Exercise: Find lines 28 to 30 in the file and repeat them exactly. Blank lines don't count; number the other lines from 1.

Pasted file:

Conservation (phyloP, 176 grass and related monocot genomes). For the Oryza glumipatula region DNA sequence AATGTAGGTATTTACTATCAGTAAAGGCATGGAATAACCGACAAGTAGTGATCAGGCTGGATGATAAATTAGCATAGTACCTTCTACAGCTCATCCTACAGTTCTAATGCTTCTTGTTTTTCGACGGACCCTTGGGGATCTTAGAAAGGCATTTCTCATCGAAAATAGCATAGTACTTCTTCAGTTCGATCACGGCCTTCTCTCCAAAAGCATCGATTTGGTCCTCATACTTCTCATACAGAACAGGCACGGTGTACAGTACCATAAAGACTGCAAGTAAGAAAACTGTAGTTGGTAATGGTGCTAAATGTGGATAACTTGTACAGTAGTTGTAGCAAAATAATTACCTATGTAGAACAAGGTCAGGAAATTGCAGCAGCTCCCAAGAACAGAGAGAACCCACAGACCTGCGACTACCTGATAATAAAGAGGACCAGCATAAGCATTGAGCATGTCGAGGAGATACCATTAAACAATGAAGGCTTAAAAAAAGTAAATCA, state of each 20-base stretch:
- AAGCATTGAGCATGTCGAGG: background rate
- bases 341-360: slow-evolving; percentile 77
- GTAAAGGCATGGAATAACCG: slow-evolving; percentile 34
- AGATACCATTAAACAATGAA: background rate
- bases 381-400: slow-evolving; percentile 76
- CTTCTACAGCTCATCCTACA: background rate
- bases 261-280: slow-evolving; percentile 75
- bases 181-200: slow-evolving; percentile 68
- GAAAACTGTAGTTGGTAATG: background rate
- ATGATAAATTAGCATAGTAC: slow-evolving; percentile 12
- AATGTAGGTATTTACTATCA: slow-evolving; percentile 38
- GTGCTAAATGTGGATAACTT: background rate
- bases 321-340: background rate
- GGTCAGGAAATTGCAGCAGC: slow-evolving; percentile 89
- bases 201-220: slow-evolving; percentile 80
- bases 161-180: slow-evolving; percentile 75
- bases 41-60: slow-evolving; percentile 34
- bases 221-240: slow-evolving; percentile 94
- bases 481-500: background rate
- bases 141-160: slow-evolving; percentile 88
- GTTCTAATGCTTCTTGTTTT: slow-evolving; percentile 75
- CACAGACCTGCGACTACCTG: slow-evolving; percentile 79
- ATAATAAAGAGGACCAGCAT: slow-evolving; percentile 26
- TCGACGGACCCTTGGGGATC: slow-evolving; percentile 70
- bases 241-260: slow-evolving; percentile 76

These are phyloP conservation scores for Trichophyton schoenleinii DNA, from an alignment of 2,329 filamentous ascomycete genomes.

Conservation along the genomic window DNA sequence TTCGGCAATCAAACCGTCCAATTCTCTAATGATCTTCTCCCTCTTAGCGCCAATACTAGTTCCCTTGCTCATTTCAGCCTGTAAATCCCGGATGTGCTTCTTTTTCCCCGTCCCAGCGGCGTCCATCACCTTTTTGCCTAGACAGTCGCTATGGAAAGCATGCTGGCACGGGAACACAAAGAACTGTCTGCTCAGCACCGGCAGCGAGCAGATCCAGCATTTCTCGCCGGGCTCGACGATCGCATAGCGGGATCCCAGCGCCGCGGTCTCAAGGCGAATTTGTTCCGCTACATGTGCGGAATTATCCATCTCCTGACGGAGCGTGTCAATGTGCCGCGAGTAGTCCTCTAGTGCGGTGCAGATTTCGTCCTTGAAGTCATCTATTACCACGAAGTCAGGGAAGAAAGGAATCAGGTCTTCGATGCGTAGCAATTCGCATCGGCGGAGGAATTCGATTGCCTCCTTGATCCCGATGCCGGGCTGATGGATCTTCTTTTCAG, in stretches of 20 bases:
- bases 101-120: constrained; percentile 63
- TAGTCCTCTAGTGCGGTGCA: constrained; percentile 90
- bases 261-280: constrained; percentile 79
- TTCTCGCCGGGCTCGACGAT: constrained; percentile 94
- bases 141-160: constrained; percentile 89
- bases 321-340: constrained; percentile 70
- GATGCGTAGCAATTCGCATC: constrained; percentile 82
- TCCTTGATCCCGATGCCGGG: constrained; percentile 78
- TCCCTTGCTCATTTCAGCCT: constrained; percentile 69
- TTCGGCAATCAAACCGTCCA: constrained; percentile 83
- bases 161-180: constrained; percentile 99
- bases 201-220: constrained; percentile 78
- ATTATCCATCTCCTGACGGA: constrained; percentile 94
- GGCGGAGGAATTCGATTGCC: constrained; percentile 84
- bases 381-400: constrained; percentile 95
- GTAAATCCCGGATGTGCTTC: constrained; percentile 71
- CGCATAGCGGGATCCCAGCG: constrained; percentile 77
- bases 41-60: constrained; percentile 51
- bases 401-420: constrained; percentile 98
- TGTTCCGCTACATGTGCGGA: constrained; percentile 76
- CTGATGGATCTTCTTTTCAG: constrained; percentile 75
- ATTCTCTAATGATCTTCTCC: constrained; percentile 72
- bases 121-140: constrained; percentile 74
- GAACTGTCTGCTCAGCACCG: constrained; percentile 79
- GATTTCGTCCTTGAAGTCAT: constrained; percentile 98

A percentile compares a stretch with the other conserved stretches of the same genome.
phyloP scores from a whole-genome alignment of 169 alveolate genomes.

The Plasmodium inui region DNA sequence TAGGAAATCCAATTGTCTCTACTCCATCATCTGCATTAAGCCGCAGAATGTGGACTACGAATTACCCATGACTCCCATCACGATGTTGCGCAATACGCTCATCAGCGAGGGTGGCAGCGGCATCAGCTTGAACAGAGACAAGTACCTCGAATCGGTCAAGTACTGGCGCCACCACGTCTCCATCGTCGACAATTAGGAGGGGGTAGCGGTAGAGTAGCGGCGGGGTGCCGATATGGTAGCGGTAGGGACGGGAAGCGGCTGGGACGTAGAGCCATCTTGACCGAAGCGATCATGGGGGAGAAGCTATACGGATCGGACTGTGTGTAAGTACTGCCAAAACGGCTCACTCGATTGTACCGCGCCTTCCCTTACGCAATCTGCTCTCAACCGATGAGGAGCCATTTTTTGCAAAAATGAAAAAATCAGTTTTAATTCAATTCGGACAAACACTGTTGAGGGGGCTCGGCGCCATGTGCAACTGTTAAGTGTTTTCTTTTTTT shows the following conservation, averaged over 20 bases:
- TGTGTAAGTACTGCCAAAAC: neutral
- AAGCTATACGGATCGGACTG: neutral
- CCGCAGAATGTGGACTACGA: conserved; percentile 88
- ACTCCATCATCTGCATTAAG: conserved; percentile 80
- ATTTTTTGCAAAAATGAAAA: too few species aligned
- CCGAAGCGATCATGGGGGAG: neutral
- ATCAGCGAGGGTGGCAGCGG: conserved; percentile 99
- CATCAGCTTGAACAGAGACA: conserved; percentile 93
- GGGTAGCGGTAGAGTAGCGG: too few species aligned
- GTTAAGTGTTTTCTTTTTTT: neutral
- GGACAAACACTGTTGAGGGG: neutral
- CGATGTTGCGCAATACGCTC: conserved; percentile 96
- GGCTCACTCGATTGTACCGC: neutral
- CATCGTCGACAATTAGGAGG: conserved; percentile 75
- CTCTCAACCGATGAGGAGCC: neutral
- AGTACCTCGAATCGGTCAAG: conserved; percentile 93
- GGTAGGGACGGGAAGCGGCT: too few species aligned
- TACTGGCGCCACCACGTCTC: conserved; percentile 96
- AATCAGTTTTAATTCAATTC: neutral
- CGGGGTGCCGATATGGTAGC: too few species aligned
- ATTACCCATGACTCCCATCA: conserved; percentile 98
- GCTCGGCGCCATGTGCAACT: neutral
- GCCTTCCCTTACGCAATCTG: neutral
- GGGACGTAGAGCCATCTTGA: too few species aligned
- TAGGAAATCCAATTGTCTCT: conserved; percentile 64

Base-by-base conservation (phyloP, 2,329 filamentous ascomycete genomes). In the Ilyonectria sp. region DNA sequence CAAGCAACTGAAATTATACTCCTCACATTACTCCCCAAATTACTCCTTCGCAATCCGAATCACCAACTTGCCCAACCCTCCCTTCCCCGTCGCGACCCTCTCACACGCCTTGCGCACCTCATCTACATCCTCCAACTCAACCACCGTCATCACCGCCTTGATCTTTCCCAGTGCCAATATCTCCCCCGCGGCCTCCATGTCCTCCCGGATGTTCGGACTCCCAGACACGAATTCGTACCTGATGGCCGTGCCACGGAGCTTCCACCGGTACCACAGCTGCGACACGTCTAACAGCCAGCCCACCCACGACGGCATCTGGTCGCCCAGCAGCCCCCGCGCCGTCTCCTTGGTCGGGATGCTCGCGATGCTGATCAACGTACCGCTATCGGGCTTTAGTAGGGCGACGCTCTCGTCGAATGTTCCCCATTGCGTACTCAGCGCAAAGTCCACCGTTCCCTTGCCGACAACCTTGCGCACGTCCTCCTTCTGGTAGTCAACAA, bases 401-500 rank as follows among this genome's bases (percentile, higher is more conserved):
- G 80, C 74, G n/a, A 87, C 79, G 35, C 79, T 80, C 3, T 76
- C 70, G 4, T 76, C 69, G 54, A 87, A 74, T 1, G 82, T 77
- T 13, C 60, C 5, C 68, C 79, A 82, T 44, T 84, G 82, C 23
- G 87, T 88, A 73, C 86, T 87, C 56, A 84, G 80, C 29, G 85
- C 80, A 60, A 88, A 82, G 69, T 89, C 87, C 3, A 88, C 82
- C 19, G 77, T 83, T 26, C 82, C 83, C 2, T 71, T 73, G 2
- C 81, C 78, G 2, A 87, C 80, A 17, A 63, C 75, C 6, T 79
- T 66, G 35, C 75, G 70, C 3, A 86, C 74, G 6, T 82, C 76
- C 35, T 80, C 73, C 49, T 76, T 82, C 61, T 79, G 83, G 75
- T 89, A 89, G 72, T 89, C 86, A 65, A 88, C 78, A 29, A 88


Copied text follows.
Conservation along the genomic window DNA sequence TTCGGCAATCAAACCGTCCAATTCTCTAATGATCTTCTCCCTCTTAGCGCCAATACTAGTTCCCTTGCTCATTTCAGCCTGTAAATCCCGGATGTGCTTCTTTTTCCCCGTCCCAGCGGCGTCCATCACCTTTTTGCCTAGACAGTCGCTATGGAAAGCATGCTGGCACGGGAACACAAAGAACTGTCTGCTCAGCACCGGCAGCGAGCAGATCCAGCATTTCTCGCCGGGCTCGACGATCGCATAGCGGGATCCCAGCGCCGCGGTCTCAAGGCGAATTTGTTCCGCTACATGTGCGGAATTATCCATCTCCTGACGGAGCGTGTCAATGTGCCGCGAGTAGTCCTCTAGTGCGGTGCAGATTTCGTCCTTGAAGTCATCTATTACCACGAAGTCAGGGAAGAAAGGAATCAGGTCTTCGATGCGTAGCAATTCGCATCGGCGGAGGAATTCGATTGCCTCCTTGATCCCGATGCCGGGCTGATGGATCTTCTTTTCAG, in stretches of 20 bases:
- bases 101-120: constrained; percentile 63
- TAGTCCTCTAGTGCGGTGCA: constrained; percentile 90